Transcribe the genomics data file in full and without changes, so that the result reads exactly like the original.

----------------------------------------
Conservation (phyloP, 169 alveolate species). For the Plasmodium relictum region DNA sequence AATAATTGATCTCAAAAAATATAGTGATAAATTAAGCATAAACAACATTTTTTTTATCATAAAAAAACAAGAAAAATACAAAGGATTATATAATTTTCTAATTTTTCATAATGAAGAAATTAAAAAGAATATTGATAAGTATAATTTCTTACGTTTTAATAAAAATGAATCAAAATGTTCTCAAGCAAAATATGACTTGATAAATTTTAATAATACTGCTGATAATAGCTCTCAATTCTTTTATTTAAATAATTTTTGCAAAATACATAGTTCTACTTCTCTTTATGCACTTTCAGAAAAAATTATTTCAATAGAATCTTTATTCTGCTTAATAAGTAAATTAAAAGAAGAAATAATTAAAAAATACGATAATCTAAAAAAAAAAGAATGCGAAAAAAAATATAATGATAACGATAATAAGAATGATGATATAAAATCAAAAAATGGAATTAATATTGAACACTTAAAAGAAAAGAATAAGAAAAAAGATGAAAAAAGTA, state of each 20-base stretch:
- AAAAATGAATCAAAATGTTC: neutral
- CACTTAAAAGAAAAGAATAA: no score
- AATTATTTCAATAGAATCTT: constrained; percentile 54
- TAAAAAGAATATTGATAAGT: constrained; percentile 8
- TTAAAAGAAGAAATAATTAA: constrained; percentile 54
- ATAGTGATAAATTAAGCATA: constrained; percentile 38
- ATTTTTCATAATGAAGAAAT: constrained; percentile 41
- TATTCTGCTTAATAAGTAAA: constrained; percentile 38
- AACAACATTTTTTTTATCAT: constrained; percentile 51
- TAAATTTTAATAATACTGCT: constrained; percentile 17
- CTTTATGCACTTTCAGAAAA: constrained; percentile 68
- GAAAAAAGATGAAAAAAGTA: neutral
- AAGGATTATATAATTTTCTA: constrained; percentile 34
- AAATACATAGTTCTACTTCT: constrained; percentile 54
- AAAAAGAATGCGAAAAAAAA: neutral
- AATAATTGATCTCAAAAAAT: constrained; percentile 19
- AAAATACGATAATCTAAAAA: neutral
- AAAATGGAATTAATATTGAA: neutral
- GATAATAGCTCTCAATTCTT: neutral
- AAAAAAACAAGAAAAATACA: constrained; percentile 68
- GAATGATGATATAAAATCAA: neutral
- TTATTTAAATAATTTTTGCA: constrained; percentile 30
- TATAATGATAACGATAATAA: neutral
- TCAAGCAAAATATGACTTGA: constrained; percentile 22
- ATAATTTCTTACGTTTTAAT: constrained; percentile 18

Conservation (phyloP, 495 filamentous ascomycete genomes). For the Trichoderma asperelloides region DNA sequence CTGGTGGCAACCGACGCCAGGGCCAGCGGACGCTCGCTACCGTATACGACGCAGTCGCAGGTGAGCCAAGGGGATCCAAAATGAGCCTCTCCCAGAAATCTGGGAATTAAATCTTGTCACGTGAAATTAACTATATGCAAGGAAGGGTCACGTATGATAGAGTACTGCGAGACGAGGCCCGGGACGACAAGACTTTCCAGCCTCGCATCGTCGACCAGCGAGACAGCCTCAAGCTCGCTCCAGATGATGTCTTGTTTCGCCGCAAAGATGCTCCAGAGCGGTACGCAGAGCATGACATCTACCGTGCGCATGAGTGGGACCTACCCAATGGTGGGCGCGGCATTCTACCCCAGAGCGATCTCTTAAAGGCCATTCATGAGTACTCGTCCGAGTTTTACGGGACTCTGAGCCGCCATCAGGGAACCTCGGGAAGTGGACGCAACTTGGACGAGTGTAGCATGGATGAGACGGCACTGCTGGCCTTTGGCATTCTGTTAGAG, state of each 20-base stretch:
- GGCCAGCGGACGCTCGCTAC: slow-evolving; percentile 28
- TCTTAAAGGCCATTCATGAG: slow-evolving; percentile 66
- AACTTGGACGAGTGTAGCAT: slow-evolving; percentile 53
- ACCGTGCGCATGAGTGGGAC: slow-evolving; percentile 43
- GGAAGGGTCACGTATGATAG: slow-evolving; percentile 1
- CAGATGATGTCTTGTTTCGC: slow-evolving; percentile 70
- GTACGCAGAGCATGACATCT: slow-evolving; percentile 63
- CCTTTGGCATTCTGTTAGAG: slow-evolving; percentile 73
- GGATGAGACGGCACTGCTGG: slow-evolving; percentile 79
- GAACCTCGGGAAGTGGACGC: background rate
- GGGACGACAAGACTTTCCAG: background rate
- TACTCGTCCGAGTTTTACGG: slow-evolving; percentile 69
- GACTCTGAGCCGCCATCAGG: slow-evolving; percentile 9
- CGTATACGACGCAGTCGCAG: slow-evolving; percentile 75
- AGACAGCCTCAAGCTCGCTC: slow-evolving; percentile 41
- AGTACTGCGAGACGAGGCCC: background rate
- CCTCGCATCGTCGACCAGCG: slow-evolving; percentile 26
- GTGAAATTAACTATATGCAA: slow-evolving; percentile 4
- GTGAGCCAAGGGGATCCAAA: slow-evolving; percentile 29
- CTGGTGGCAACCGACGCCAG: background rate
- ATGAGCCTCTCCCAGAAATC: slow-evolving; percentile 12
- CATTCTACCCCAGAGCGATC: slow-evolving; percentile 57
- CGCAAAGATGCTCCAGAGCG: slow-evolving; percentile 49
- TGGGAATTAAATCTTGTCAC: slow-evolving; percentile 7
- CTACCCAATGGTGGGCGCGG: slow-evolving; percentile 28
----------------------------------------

Conservation (phyloP, 169 alveolate species). For the Plasmodium relictum region DNA sequence AATAATTGATCTCAAAAAATATAGTGATAAATTAAGCATAAACAACATTTTTTTTATCATAAAAAAACAAGAAAAATACAAAGGATTATATAATTTTCTAATTTTTCATAATGAAGAAATTAAAAAGAATATTGATAAGTATAATTTCTTACGTTTTAATAAAAATGAATCAAAATGTTCTCAAGCAAAATATGACTTGATAAATTTTAATAATACTGCTGATAATAGCTCTCAATTCTTTTATTTAAATAATTTTTGCAAAATACATAGTTCTACTTCTCTTTATGCACTTTCAGAAAAAATTATTTCAATAGAATCTTTATTCTGCTTAATAAGTAAATTAAAAGAAGAAATAATTAAAAAATACGATAATCTAAAAAAAAAAGAATGCGAAAAAAAATATAATGATAACGATAATAAGAATGATGATATAAAATCAAAAAATGGAATTAATATTGAACACTTAAAAGAAAAGAATAAGAAAAAAGATGAAAAAAGTA, state of each 20-base stretch:
- AAAAATGAATCAAAATGTTC: neutral
- CACTTAAAAGAAAAGAATAA: no score
- AATTATTTCAATAGAATCTT: constrained; percentile 54
- TAAAAAGAATATTGATAAGT: constrained; percentile 8
- TTAAAAGAAGAAATAATTAA: constrained; percentile 54
- ATAGTGATAAATTAAGCATA: constrained; percentile 38
- ATTTTTCATAATGAAGAAAT: constrained; percentile 41
- TATTCTGCTTAATAAGTAAA: constrained; percentile 38
- AACAACATTTTTTTTATCAT: constrained; percentile 51
- TAAATTTTAATAATACTGCT: constrained; percentile 17
- CTTTATGCACTTTCAGAAAA: constrained; percentile 68
- GAAAAAAGATGAAAAAAGTA: neutral
- AAGGATTATATAATTTTCTA: constrained; percentile 34
- AAATACATAGTTCTACTTCT: constrained; percentile 54
- AAAAAGAATGCGAAAAAAAA: neutral
- AATAATTGATCTCAAAAAAT: constrained; percentile 19
- AAAATACGATAATCTAAAAA: neutral
- AAAATGGAATTAATATTGAA: neutral
- GATAATAGCTCTCAATTCTT: neutral
- AAAAAAACAAGAAAAATACA: constrained; percentile 68
- GAATGATGATATAAAATCAA: neutral
- TTATTTAAATAATTTTTGCA: constrained; percentile 30
- TATAATGATAACGATAATAA: neutral
- TCAAGCAAAATATGACTTGA: constrained; percentile 22
- ATAATTTCTTACGTTTTAAT: constrained; percentile 18

Conservation (phyloP, 495 filamentous ascomycete genomes). For the Trichoderma asperelloides region DNA sequence CTGGTGGCAACCGACGCCAGGGCCAGCGGACGCTCGCTACCGTATACGACGCAGTCGCAGGTGAGCCAAGGGGATCCAAAATGAGCCTCTCCCAGAAATCTGGGAATTAAATCTTGTCACGTGAAATTAACTATATGCAAGGAAGGGTCACGTATGATAGAGTACTGCGAGACGAGGCCCGGGACGACAAGACTTTCCAGCCTCGCATCGTCGACCAGCGAGACAGCCTCAAGCTCGCTCCAGATGATGTCTTGTTTCGCCGCAAAGATGCTCCAGAGCGGTACGCAGAGCATGACATCTACCGTGCGCATGAGTGGGACCTACCCAATGGTGGGCGCGGCATTCTACCCCAGAGCGATCTCTTAAAGGCCATTCATGAGTACTCGTCCGAGTTTTACGGGACTCTGAGCCGCCATCAGGGAACCTCGGGAAGTGGACGCAACTTGGACGAGTGTAGCATGGATGAGACGGCACTGCTGGCCTTTGGCATTCTGTTAGAG, state of each 20-base stretch:
- GGCCAGCGGACGCTCGCTAC: slow-evolving; percentile 28
- TCTTAAAGGCCATTCATGAG: slow-evolving; percentile 66
- AACTTGGACGAGTGTAGCAT: slow-evolving; percentile 53
- ACCGTGCGCATGAGTGGGAC: slow-evolving; percentile 43
- GGAAGGGTCACGTATGATAG: slow-evolving; percentile 1
- CAGATGATGTCTTGTTTCGC: slow-evolving; percentile 70
- GTACGCAGAGCATGACATCT: slow-evolving; percentile 63
- CCTTTGGCATTCTGTTAGAG: slow-evolving; percentile 73
- GGATGAGACGGCACTGCTGG: slow-evolving; percentile 79
- GAACCTCGGGAAGTGGACGC: background rate
- GGGACGACAAGACTTTCCAG: background rate
- TACTCGTCCGAGTTTTACGG: slow-evolving; percentile 69
- GACTCTGAGCCGCCATCAGG: slow-evolving; percentile 9
- CGTATACGACGCAGTCGCAG: slow-evolving; percentile 75
- AGACAGCCTCAAGCTCGCTC: slow-evolving; percentile 41
- AGTACTGCGAGACGAGGCCC: background rate
- CCTCGCATCGTCGACCAGCG: slow-evolving; percentile 26
- GTGAAATTAACTATATGCAA: slow-evolving; percentile 4
- GTGAGCCAAGGGGATCCAAA: slow-evolving; percentile 29
- CTGGTGGCAACCGACGCCAG: background rate
- ATGAGCCTCTCCCAGAAATC: slow-evolving; percentile 12
- CATTCTACCCCAGAGCGATC: slow-evolving; percentile 57
- CGCAAAGATGCTCCAGAGCG: slow-evolving; percentile 49
- TGGGAATTAAATCTTGTCAC: slow-evolving; percentile 7
- CTACCCAATGGTGGGCGCGG: slow-evolving; percentile 28